Manage Data With VS 2005
Visual Studio 2005's new visual data tools and data-bound controls, together with ADO.NET 2.0 data sources, simplify creating scalable, data-intensive Smart Client and Web applications.
by Roger Jennings
November 7, 2005
Technology Toolbox: Visual Basic; XML; Visual Studio 2005, Visual Basic Express, Visual C# Express, or Visual Web Developer; SQL Server 2005 Developer Edition or higher, or SQL Server 2005 Express Edition
The Microsoft Developer Tools Roadmap promised that Visual Studio 2005 would "radically enhance the experience of manipulating and retrieving data" by simplifying "data source design from within the development environment" (see Additional Resources). Planned UI enhancements included the ability to create data sources from local and remote data, business objects, and Web services for generating "data-bound forms without code." Microsoft also encouraged writing VB 8.0 or C# 2.0 managed code to replace or supplement T-SQL stored procedures and user-defined functions, as well as to generate user-defined data types (see the sidebar, "When to Use the SQLCLR"). Now that Microsoft has finally released VS 2005, SQL Server 2005, and their Express editions, it's time to put the developer tools teams' feet to the fire with a real-world evaluation of their handiwork.
Microsoft invested thousands of developer hours to optimize VS 2005's techniques for constructing Smart Client and Web-based data display and editing forms. It has made significant progress in this area, but we're still waiting for the day when deploying totally codeless, data-intensive applications in production environments will be practical. That said, I believe VS 2005 is likely to cut overall development costs for most two-tier or three-tier database front ends by 50 percent or more compared with VS 6.0, 2002, or 2003. Download and run this article's almost-codeless sample projects, and see if you agree.
Microsoft includes significant new improvements for handling data in both Smart Client and Web projects. I'll show you how to use the new ADO.NET 2.0 features and data-bound controls with emphasis on rapid application development (RAD) techniques for Smart Client projects and ASP.NET 2.0 Web sites. The sample code includes a Visual Basic SmartClient1.sln project and DataWebSite1 file-system Web site as working models that demonstrate these new VS 2005 features.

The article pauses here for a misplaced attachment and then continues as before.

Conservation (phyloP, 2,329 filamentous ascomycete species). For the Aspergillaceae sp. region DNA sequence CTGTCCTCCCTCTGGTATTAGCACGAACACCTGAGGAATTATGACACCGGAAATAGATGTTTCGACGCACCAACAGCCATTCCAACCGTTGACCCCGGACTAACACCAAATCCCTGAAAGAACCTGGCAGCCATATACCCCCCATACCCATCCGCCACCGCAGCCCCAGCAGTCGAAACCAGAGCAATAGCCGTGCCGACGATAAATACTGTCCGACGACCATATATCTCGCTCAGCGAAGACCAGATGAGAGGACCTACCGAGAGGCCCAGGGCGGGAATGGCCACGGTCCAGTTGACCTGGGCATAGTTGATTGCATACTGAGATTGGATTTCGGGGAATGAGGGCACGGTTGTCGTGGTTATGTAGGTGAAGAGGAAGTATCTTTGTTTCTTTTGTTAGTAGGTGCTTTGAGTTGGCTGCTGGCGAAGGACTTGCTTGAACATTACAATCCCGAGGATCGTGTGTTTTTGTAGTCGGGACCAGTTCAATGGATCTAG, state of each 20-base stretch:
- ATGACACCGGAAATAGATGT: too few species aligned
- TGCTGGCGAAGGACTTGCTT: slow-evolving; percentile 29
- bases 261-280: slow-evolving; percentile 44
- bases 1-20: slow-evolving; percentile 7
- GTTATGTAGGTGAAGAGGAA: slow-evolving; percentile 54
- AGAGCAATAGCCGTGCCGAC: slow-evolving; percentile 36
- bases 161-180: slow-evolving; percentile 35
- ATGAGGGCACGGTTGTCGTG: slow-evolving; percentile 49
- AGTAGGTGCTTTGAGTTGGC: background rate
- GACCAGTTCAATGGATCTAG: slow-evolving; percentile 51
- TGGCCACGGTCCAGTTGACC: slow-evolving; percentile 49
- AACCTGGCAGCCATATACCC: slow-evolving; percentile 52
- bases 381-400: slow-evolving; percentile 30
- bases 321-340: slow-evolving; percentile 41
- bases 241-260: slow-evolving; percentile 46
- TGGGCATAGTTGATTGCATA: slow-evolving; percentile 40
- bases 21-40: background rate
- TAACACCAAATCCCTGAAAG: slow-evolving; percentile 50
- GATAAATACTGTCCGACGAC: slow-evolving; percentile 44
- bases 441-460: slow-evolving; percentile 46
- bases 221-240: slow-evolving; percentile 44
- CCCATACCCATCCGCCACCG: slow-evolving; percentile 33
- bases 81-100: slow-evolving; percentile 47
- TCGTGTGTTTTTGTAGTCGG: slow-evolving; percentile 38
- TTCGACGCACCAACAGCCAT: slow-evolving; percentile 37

It's ironic that the Visual Basic team owned the data design-time experience for Smart Client (née Windows Forms) applications during most of the Whidbey beta period. After all, the stated objective for the development environment is eliminating ormore accuratelyminimizing the code needed to implement data-bound forms. On the other hand, VB is the most popular RAD language for custom business projects, so the VB team's ownership of the Data Sources window, DataSet designer/editor, most of Server Explorer, and local data features makes sense. The VS Data team is in charge of data at run time, as well as SQL Server projects, database projects, and Visual FoxPro. The ASP.NET 2.0 (née Venus) team owns the data design-time experience for Web Forms, which differs considerably from the Smart Client approach.
The first data-related change from VS 2003 that you'll notice when opening a new Windows project or Web site in VS 2005 is the upgraded Server Explorer window. The new Add Connection dialog defaults to the SqlClient native data provider for SQL Server instead of the VS 2003 Data Link Properties dialog's hard-wired OLE DB provider. The Add Connection dialog also simplifies auto-attaching a SQL Server MDF/LDF file pair, which is the preferred approach for connections to local SQL Server instances. Attached SQL Server 2005 Express databases automatically detach after all connections close, which enables XCOPY deployment for Smart Client apps or Web sites with local data requirements. You can use SQLCMD or OSQL to manually detach an MSDE 2000 database file, copy it, and then use a connection string for the new connection to attach the copy to a local SQL Server 2005 Express instance. The Add Connection dialog's Data Source Change button lets you select relational database management system (RDBMS) alternatives, such as the native data provider for Oracle 7.3, 8i, and 9i; SQL Server Mobile Edition; Access (Jet) databases; ODBC; or other OLE DB drivers. The Server Explorer and its Add Connection dialog are identical for Smart Client projects and Web sites.
The next step for data-dependent Smart Client projectsafter you've added a connection to a database server or fileis to add a new data source to the Data Sources window. The Data Sources window, not Server Explorer, is the starting point for the drag-and-drop addition of data components and data-bound controls to Windows Forms. (Unlike VS 2003, you can't drag tables from VS 2005's Server Explorer to add SqlConnection and SqlDataAdapter objects to the form designer's tray.) Choosing Add New Data Source from the Data menu starts the Data Source Configuration Wizard, which offers Database, Web Service, and Object options. Database data sources let you save a connection string clone to the App.config file and generate a typed DataSet from the database's tables, views, stored procedures, or functions. For simplicity and familiarity, this article uses Northwind rather than AdventureWorks tables for all examples.
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